If you are above the age of 13 please don’t order from the kids menu. You don’t act like a child (at least I hope not) so don’t eat like one. If you absolutely cannot resist those previously frozen chicken fingers with a complimentary soda of your choice then at least tip us as if you ordered an actual entree. You’re saving money anyway so help us out, we didn’t ask you to order from the “coloring book included” menu.  By the way, we will give you a coloring book , seriously.

If you do have children please pay extra attention to everything they are spitting out, opening and most likely dumping on the table and floor. Cleaning up salt and chewed up pieces of french fries is not as enjoyable as it may seem. We are your server, not your nanny; unless of course you want to pay us more by the hour. Which brings me to my next point, if you know your children aren’t usually well behaved in public places don’t bring them out to the restaraunt and allow them to run amok. Not only is it dangerous but it’s also distracting to employees and other guests.

Be aware of what time you’re coming in to eat. We understand that people work late, lose track of time, are traveling etc. but coming into eat dinner at 10:59pm when the restraunt locks the doors at 11:00pm is just plain rude.

Camping is for campgrounds, not restaurants. Here’s some insight on server lingo; customers who linger at the table after paying their bill are called “campers,” don’t be one! It’s impossible to make money from a table that is already paid out and still occupied. As severs, we rely on turning tables for income. Remember, $2.13/hr. Eeek! If you aren’t ready to go home the bars don’t close until 2am.

Let me now present to you the tipping scale: 

 Below average service=10%

Good service=15%

Great service=20%

Anything above that…you’re our new favorite customer! Trust me, we remember. Verbal tips or compliments do not pay our bills. Of course we love to hear about our ”excellent service” but we consider that a bonus, not a tip. If we’ve done a great job show us in blank space beside the word TIP. Or in Washingtons, Lincons, Jacksons and if you’re feeling extra generous, Jeffersons.

Delegate Dave Nutter

January 26, 2011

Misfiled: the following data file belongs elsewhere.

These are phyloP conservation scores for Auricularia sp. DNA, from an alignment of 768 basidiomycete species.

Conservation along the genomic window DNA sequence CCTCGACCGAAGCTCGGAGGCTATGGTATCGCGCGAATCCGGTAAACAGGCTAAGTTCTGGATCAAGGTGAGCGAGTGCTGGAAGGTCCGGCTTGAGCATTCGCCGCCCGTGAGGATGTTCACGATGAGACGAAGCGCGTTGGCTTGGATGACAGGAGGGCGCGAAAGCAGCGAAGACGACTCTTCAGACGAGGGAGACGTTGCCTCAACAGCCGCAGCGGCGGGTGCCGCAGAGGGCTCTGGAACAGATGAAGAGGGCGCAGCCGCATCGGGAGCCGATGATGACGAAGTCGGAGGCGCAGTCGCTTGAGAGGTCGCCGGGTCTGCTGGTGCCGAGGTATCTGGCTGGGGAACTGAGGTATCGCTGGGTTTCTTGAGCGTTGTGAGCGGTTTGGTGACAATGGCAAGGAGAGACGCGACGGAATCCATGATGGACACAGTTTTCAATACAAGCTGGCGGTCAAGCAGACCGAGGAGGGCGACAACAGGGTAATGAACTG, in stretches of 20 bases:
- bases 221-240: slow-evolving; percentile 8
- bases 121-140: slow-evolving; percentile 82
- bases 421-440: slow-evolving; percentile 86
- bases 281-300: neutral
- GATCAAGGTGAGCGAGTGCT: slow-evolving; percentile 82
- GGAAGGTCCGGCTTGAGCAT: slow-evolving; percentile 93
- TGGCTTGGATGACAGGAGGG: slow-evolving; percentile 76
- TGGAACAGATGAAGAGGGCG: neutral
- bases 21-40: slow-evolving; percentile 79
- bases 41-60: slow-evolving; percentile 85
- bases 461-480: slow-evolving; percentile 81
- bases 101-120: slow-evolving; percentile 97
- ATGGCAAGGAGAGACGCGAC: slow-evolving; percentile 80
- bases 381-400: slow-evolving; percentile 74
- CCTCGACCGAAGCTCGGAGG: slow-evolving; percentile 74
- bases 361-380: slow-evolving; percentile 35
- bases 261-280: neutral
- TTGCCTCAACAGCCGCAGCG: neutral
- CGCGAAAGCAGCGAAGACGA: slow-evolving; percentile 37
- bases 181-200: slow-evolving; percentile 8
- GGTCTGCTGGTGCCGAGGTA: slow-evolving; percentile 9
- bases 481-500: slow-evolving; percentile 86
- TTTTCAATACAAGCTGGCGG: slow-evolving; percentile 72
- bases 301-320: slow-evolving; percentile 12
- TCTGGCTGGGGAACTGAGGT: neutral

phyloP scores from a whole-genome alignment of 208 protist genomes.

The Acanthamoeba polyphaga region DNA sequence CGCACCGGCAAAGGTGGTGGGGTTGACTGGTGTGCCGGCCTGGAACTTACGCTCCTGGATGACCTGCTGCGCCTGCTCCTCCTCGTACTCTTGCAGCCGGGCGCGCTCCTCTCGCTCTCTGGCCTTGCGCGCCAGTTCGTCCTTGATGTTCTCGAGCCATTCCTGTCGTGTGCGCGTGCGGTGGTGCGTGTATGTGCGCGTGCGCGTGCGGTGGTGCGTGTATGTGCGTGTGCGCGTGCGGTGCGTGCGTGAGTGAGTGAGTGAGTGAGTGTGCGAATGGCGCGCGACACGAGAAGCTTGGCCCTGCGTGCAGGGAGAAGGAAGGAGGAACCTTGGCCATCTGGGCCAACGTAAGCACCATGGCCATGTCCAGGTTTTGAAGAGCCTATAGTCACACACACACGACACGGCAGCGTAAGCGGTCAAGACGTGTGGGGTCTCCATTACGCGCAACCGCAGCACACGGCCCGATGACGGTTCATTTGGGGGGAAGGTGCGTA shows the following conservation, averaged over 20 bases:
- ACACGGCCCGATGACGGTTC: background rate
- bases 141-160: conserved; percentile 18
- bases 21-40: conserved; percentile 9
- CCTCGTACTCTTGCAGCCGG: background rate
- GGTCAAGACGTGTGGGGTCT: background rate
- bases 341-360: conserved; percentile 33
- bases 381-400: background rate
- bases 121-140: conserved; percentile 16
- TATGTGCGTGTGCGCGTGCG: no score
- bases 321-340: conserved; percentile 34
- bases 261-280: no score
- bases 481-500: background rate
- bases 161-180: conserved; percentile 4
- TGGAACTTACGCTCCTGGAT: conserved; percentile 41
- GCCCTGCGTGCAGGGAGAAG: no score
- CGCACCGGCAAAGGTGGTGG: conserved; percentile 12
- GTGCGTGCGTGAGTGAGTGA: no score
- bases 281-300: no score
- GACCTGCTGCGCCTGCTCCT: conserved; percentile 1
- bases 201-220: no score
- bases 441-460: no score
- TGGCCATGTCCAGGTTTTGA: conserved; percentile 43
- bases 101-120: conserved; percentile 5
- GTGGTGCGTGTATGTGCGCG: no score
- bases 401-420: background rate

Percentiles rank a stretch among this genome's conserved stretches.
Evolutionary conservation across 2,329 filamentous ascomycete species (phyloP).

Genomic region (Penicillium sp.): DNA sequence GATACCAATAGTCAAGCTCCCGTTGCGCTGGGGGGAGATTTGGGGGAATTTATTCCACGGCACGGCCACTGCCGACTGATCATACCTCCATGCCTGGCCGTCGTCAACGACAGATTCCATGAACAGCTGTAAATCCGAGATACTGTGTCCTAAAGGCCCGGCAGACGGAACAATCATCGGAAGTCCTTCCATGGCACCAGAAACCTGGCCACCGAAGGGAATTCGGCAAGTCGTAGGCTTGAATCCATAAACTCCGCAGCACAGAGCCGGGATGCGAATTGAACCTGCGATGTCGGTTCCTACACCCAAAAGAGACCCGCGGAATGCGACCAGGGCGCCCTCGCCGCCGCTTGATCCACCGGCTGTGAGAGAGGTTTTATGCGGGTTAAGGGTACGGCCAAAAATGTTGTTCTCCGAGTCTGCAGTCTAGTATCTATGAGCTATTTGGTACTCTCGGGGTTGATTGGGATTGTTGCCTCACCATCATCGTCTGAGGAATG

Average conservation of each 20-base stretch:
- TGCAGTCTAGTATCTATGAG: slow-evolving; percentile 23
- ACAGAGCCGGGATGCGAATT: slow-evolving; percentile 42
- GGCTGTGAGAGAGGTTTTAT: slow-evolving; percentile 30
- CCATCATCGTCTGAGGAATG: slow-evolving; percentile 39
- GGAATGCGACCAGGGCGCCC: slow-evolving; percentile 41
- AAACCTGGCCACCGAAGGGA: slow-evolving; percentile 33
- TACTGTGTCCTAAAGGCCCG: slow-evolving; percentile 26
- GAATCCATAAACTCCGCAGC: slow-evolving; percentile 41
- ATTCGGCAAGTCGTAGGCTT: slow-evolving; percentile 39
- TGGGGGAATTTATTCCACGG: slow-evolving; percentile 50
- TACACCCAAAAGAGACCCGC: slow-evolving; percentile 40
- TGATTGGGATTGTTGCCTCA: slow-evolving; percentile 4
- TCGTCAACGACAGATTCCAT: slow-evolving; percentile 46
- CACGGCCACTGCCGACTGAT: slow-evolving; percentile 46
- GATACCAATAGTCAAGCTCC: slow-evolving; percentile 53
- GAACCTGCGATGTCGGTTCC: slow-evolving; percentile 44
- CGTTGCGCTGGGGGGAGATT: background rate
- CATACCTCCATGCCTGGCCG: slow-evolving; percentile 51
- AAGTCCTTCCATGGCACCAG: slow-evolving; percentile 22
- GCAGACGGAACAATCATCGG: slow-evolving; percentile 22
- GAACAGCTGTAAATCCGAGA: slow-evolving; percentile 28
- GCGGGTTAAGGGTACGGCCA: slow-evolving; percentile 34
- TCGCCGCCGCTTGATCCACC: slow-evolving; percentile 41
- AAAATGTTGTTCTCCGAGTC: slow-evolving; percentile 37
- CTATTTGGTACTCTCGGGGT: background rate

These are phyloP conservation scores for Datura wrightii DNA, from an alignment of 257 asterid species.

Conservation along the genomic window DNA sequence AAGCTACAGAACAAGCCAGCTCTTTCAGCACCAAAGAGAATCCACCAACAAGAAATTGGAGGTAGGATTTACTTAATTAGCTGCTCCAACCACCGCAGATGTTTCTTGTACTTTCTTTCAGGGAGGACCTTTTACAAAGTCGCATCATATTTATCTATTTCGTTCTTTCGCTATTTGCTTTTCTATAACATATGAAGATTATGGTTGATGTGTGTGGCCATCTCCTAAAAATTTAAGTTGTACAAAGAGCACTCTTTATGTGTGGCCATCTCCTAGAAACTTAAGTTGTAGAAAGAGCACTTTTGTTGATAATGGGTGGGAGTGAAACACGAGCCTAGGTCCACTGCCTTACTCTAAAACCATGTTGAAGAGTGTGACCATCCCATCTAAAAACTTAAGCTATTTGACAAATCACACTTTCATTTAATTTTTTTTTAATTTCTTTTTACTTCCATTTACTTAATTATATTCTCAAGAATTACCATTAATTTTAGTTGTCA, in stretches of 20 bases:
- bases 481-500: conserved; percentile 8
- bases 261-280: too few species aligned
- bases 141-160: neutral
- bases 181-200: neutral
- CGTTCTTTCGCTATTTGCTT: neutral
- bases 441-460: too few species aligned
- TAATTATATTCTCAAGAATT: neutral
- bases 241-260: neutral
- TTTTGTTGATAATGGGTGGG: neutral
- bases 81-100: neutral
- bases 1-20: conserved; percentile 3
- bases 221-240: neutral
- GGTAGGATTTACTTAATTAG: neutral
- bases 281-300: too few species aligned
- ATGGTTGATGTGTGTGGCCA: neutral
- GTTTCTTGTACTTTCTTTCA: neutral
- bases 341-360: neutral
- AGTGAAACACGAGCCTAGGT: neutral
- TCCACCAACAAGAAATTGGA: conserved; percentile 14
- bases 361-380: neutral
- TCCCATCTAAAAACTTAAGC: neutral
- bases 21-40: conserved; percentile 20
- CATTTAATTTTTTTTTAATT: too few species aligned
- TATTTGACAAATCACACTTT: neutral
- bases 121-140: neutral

David A. Nutter was born in Clarksburg, WV on April 2, 1955. He recieved his B.A. from Virginia Polytechnic Institute and State University in 1979. Nutter is in the 7th House (R) which includes the part of Montgomery County, part of Pulaski County and the City of Radford. Dave was elected in to the Virginia House of Delegates in 2001 and he’s currently serving his fifth term. He is a member of the follwing committees: Health, Welfare and Institutions; Malitia, Police and Public Safety, and Science and Technology. Dave is passionate about a number of issues. One issue being education, specifically public education. In 2004, he fought to secure the largest funding increase for public schools in the history of Virginia. Another issue is equal opportunity for Virginia’s youth. Dave strongly believes that all students will need some sort of additional training or education (not necessarily college) in order to develop skills that will help them be successful in their future career choices. Making healthcare more easily available for Virginia workers is a top priority for Nutter. He co-sponsored legistlation in 2009 that made healthcare plans easier to attain for smaller buisnesses. Tax credits were also extended in 2008 to the same small companies that offered healthcare to their employees. In 2008, the state funding for the New River Community College (Christiansburg location) was dropped but because of Nutter’s understanding of the importance of higher education, he quickly had the funds restored. He also put into motion a Community College Transfer Fund which grants students who complete their first two years at a community college up to $2,000 towards the four year school of their choice.